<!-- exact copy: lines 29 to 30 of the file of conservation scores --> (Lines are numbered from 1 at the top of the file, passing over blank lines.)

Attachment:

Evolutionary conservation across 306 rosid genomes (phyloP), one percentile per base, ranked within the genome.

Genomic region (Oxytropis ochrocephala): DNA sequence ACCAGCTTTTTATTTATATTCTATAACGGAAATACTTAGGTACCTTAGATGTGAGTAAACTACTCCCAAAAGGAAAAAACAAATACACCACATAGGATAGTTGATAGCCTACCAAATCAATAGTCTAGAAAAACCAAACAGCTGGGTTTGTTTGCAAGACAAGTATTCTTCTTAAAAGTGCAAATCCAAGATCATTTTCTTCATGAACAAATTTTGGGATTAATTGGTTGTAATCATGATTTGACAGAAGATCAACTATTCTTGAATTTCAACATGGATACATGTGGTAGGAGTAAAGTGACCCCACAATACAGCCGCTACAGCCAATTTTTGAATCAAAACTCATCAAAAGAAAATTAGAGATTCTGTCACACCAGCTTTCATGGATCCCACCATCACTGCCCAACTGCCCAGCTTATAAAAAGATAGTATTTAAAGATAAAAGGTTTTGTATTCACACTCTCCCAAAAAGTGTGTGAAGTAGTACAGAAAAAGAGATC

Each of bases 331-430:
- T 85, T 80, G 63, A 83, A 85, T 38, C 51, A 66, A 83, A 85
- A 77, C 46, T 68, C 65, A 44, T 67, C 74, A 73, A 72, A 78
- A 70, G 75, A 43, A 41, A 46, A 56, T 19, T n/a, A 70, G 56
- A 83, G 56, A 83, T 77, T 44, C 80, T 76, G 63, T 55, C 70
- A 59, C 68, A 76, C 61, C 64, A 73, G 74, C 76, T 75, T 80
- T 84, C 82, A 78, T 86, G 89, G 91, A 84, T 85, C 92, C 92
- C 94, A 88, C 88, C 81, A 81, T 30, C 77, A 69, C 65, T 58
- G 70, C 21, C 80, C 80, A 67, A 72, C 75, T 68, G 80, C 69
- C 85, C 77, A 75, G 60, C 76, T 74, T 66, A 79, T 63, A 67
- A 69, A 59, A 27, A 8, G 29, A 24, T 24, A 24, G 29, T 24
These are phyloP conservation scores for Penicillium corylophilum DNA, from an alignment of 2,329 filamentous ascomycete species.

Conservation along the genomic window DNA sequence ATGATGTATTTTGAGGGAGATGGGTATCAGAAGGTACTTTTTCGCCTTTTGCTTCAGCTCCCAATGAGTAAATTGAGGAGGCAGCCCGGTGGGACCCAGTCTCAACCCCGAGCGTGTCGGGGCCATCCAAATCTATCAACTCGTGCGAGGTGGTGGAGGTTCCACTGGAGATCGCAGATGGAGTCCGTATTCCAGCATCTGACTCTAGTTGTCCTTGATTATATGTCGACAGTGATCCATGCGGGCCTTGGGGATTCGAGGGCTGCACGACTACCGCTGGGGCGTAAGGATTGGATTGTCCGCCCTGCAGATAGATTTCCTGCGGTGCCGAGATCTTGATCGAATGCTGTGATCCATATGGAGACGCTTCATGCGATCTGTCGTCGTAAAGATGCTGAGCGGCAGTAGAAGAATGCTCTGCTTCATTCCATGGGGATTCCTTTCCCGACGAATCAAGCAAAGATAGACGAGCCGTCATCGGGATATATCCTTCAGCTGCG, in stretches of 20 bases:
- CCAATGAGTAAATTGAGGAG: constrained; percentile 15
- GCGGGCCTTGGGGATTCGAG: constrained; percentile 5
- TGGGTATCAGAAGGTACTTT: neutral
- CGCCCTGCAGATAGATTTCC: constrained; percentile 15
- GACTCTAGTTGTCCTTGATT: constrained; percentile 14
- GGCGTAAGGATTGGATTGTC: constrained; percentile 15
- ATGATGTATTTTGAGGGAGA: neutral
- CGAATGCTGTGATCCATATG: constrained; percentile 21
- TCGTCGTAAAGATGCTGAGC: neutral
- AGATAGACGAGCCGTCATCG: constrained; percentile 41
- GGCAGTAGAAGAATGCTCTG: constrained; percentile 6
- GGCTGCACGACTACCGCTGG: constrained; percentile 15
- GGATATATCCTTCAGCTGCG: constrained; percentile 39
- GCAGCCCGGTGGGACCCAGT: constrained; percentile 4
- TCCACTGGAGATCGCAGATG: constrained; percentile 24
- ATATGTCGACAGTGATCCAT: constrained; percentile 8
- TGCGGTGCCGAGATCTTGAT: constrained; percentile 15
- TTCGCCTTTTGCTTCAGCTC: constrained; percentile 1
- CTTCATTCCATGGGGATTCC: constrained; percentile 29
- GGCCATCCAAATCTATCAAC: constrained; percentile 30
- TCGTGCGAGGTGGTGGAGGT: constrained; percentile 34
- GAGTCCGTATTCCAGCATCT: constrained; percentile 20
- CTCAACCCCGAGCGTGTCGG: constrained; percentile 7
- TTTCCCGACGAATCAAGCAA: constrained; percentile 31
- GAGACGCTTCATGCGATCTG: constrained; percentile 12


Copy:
- GCAGCCCGGTGGGACCCAGT: constrained; percentile 4
- TCCACTGGAGATCGCAGATG: constrained; percentile 24